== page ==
Additionally, the water stayed shallow for a long time, so the kids were able to go out pretty far. I’m guessing that Nick was out about 20 yards at this point, and the water was only waist-deep. But he was out far enough that the dolphins swam by to say hi!
One of my favorite things about traveling during the pandemic has been actively searching out places that easily allow for physical distancing. Keewaydin Island is precisely that- it’s remote, it’s uncrowded, and it’s full of fresh air and room to run.
Ben was the sand dollar king on this trip – he found more than 10, and they were all pristine! It’s illegal to take a living sand dollar from the beach, but do you know how to tell if a sand dollar is still alive? First, give it the color test. If it’s white, it’s actually the skeleton of a sand dollar that has been bleached by the sun, so you’re good to go. If it’s darker or brown/purple, flip it over and check for spines; if they’re moving, it’s still alive and needs to go back to the sand.
Not only that, but he was the shelling king as well. He was finding Florida Fighting Conch shells by the handful! I’ve never seen so many shells, especially whole, pretty ones!
All too soon, it was time to head back to the mainland. We took the first shuttle of the day (9am) out to Keewaydin and returned on the 2pm shuttle. Our group was split on if that was enough time on the island or if we should have taken the 4pm shuttle back instead. On the plus side, “Captain” Jack spotted more dolphins on our return voyage!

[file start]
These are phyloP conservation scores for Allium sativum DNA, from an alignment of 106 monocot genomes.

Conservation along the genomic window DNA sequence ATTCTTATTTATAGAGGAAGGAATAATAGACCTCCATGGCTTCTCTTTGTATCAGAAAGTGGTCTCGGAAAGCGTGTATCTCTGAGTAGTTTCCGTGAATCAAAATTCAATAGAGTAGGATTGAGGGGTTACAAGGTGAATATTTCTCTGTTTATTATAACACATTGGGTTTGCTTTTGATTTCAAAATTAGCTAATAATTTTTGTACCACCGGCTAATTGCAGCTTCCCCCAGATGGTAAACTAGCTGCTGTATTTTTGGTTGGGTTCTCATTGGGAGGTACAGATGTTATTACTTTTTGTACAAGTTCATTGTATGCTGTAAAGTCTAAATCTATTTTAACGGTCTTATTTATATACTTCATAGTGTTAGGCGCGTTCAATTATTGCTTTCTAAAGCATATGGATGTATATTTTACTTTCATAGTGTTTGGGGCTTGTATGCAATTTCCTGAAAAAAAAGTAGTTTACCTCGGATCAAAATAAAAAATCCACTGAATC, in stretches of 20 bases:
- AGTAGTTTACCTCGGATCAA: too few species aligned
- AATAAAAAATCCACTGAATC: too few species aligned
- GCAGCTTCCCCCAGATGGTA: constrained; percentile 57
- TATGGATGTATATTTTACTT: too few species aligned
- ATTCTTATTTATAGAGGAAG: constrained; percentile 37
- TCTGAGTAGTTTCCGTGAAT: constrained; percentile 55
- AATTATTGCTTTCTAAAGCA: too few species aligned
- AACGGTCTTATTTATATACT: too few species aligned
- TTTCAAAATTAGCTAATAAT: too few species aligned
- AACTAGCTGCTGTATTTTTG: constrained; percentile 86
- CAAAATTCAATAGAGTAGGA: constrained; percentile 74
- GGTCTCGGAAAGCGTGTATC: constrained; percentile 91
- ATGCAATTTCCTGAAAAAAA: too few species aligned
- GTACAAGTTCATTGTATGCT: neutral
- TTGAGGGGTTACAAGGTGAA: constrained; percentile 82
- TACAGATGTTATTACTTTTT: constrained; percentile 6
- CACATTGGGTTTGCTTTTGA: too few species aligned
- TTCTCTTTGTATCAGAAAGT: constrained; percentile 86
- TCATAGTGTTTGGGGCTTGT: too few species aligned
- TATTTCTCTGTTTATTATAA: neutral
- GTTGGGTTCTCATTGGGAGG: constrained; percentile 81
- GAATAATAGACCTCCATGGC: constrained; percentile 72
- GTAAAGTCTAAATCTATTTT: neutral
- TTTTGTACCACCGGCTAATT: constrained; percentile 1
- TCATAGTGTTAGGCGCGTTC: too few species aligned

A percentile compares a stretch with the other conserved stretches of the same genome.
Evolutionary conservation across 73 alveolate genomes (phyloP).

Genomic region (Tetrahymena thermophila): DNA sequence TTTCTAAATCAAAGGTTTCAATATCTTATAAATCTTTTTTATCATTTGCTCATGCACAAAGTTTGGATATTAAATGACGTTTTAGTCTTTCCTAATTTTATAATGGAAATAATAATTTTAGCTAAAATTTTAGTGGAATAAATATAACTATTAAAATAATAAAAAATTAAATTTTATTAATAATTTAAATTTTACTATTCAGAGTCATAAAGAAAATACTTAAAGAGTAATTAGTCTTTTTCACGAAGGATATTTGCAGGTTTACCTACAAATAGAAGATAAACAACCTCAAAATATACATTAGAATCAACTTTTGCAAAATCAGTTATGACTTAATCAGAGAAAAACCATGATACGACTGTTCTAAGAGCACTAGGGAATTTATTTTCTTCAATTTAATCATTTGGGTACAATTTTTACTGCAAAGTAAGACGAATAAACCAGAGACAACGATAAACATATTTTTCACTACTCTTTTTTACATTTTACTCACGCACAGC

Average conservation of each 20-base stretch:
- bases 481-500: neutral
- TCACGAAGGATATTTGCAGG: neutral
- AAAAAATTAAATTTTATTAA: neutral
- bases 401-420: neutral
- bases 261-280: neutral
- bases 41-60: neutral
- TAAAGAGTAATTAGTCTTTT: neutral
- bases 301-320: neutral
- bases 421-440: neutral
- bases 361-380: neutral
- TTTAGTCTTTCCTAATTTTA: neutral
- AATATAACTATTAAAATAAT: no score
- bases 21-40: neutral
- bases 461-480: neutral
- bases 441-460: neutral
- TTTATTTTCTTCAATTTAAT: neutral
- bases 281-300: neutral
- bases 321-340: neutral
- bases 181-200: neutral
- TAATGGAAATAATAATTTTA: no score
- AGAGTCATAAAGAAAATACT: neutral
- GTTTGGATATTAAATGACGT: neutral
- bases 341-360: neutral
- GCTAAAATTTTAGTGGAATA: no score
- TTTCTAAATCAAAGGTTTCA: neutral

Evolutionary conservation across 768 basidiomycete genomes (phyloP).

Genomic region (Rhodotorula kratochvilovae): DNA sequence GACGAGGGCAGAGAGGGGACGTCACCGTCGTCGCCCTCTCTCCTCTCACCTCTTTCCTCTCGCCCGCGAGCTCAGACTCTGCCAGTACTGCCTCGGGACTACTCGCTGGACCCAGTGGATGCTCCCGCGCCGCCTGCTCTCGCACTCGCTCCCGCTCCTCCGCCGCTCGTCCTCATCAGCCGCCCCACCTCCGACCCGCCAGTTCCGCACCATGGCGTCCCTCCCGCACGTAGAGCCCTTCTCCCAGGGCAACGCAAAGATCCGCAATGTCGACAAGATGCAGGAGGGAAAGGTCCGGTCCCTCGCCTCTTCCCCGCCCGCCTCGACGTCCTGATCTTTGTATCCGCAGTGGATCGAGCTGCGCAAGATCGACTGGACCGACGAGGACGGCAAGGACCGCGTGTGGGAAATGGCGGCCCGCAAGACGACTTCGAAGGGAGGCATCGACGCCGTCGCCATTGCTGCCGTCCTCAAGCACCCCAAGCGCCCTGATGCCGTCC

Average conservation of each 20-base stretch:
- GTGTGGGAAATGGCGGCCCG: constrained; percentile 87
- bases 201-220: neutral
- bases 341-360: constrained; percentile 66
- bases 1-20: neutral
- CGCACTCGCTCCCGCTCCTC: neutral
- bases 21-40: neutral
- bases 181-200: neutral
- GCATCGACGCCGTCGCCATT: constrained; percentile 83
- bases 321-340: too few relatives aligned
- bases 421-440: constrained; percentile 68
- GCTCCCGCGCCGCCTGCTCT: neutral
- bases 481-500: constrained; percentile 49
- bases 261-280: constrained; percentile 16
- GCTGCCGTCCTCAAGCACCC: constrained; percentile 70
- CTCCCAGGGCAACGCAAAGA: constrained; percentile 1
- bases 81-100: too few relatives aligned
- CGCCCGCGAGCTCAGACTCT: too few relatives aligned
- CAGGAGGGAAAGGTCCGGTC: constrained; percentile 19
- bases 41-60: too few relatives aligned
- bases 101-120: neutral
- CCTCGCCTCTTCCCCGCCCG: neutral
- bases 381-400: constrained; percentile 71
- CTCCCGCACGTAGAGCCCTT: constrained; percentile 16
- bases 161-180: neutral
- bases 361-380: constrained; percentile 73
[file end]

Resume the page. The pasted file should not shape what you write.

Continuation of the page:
This pod of dolphins followed us around for a while – they sure do love to play with the boats!
We had an incredible day out on Keewaydin Island, and it’s a trip that we’ll definitely repeat in the future. The Hemingway Water Shuttle is a great way to get to Keewaydin and explore the Marco Island waterways. I highly recommend visiting if you’re planning a trip to Southwestern Florida to check out Everglades National Park – or even if you’re a local looking for something fun and different to do!
Things to Remember When Visiting Keewaydin Island
- Keewaydin Island is primitive – you need to pack in and pack out everything, including trash!
- Bring lunch/snacks + water with you, as well as some cash (tips) and a credit card if you want to purchase anything from the food boats.
- Due to the primitive nature, there are no bathrooms, so plan accordingly.
- Make sure to bring or rent beach chairs/umbrellas as there’s limited shade on the island.
- Sunscreen is a necessity, and don’t forget to reapply.
- Bring a bucket for shells, a shelling rake (also great for finding shark teeth!), and a mesh bag to bring the shells home.
Have you been to Keewaydin Island? Are you a fan of shelling? Let me know in the comments.